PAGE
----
I passed the traditional price guess, knowing it was bought at Goodwill. My rule of thumb is to estimate fair market value and divide by two – or four for Goodwill. Thus my $1.50 shot came in just below the actual $2. And it can be returned for credit if necessary. I didn’t account for the fact that it seemed unused.

While Dy was unloading the remains of Saturday’s garage sale and searching for a deal at Goodwill, I was at lunch learning about leather product purchases from the women of one of my departments. Somehow I ended up being the only guy not on vacation the day of this lunch. Over delicious stir fry at a new Flat Top Grill, I heard a local purse shop recommended (stock reasonably priced at $15) and tips for buying such goods south of the border (pinch the leather, show the dealer a lighter). The classy joint’s loud atmosphere lent itself to observation more than conversation, at least for me.

The commercial references above aren’t paid product placement. The only point is that Dy and I often feel strongly the cross-cultural adjustments to suburban life and in ministry based from a large (for us) office here with multiple subcultures. The chosen simplicities and sacrifices learned from years in the field and a season at camp – our form of what some call a wartime lifestyle – is challenged by various kinds of differences. Our commitment’s survival no longer seems to be at stake, but reaching far beyond numbers and attitudes stretches space to live and describe the glorious vision that graciously compels such radical commitment. Thankfully, we’re well aware that the disciplined life can look very different from disciple to disciple. The day’s confluences were just interesting enough to prompt questions that reflect and probe deeper realities – in a quieter setting. – j

crossing cultures on film and beyond

A. and I got to see End of the Spear last weekend after watching the trailers and related video interviews online with the rest of the family. What struck me most tellingly (as it did on that beach fifty years ago) was the way the missionaries modeled both mostly-humble cross-cultural communication (“We are just like you”) but also the self-sacrificing love of their Master. He and they refused to strike back and, even when misunderstood, demonstrated true friendship. And God came through with visible feats that could not help but communicate.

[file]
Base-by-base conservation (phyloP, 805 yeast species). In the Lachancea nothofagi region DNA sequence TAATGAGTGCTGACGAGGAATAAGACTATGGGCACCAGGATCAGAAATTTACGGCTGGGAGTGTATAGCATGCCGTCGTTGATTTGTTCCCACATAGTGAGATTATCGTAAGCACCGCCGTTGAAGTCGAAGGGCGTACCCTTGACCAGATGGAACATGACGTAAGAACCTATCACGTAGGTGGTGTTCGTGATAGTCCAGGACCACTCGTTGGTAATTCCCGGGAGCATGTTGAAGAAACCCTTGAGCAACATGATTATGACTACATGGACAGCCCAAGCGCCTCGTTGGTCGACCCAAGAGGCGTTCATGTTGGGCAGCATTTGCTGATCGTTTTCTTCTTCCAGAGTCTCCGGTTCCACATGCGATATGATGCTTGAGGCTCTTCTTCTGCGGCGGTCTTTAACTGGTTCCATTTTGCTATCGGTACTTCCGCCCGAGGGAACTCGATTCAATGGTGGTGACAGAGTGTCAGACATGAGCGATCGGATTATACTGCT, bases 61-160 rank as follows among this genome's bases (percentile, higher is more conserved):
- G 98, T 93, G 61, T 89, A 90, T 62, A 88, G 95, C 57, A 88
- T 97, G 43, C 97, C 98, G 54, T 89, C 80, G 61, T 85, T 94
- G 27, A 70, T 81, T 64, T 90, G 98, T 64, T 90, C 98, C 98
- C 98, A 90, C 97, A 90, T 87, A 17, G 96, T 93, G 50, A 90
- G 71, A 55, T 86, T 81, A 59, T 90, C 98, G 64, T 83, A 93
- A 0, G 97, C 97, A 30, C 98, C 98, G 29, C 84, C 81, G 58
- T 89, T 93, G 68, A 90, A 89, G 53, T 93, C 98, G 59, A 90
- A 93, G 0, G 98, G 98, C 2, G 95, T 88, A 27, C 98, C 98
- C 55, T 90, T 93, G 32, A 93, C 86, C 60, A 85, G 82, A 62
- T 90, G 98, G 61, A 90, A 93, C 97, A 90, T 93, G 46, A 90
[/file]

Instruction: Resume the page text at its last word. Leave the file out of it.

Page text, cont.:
During the funeral scene, as a main indigenous character walked around behind the crowd, I thought one tall, elderly White fellow looked familiar. Later as the credits rolled we saw the reason: Long before appearing in the movie or speaking at the Cedar Campus fiftieth anniversary, Walt Liefeld married one of the martyrs’ widows. A. recalled labeling his audio tapes – that was Cedar’s final season for cassette recordings.

Closer to our new home, Madison’s State Street seems such a cross-section of campus and world cultures. Ethnic eateries generously sprinkle several blocks, alongside niche retailers and Midwestern mainstays. This updated version of Main Street attracts much of the city’s variety, drawing from the state capital on one end and the student union at the other. Last weekend we walked its length to visit the Children’s Museum, in Sunday outfits against the blowing cold. I look forward to more leisurely and enjoyable future surveys of this created diversity. – j